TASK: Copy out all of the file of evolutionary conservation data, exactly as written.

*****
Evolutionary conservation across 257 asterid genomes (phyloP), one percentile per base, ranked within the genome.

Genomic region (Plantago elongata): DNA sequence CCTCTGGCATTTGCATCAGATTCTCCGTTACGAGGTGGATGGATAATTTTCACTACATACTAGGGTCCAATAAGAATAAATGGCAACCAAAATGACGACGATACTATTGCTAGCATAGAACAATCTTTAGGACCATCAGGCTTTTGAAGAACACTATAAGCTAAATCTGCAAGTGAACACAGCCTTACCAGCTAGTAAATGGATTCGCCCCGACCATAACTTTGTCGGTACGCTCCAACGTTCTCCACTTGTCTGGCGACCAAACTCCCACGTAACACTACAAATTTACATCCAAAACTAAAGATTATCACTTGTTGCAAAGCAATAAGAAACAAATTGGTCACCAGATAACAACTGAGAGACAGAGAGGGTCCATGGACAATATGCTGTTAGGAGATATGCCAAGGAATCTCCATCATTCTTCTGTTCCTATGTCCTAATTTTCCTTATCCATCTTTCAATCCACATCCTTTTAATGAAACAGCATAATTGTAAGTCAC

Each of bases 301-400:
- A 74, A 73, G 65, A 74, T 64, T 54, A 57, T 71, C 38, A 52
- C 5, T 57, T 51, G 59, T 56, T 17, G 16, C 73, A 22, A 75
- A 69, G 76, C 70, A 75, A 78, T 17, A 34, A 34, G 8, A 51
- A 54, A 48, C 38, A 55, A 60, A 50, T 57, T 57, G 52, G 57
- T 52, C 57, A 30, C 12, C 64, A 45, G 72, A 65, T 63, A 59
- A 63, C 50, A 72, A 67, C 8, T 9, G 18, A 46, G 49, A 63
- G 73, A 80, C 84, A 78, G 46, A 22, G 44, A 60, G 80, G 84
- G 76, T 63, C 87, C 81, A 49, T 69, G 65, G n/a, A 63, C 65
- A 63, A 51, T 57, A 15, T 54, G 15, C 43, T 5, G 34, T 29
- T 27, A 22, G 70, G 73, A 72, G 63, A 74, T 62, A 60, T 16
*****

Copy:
Evolutionary conservation across 257 asterid genomes (phyloP), one percentile per base, ranked within the genome.

Genomic region (Plantago elongata): DNA sequence CCTCTGGCATTTGCATCAGATTCTCCGTTACGAGGTGGATGGATAATTTTCACTACATACTAGGGTCCAATAAGAATAAATGGCAACCAAAATGACGACGATACTATTGCTAGCATAGAACAATCTTTAGGACCATCAGGCTTTTGAAGAACACTATAAGCTAAATCTGCAAGTGAACACAGCCTTACCAGCTAGTAAATGGATTCGCCCCGACCATAACTTTGTCGGTACGCTCCAACGTTCTCCACTTGTCTGGCGACCAAACTCCCACGTAACACTACAAATTTACATCCAAAACTAAAGATTATCACTTGTTGCAAAGCAATAAGAAACAAATTGGTCACCAGATAACAACTGAGAGACAGAGAGGGTCCATGGACAATATGCTGTTAGGAGATATGCCAAGGAATCTCCATCATTCTTCTGTTCCTATGTCCTAATTTTCCTTATCCATCTTTCAATCCACATCCTTTTAATGAAACAGCATAATTGTAAGTCAC

Each of bases 301-400:
- A 74, A 73, G 65, A 74, T 64, T 54, A 57, T 71, C 38, A 52
- C 5, T 57, T 51, G 59, T 56, T 17, G 16, C 73, A 22, A 75
- A 69, G 76, C 70, A 75, A 78, T 17, A 34, A 34, G 8, A 51
- A 54, A 48, C 38, A 55, A 60, A 50, T 57, T 57, G 52, G 57
- T 52, C 57, A 30, C 12, C 64, A 45, G 72, A 65, T 63, A 59
- A 63, C 50, A 72, A 67, C 8, T 9, G 18, A 46, G 49, A 63
- G 73, A 80, C 84, A 78, G 46, A 22, G 44, A 60, G 80, G 84
- G 76, T 63, C 87, C 81, A 49, T 69, G 65, G n/a, A 63, C 65
- A 63, A 51, T 57, A 15, T 54, G 15, C 43, T 5, G 34, T 29
- T 27, A 22, G 70, G 73, A 72, G 63, A 74, T 62, A 60, T 16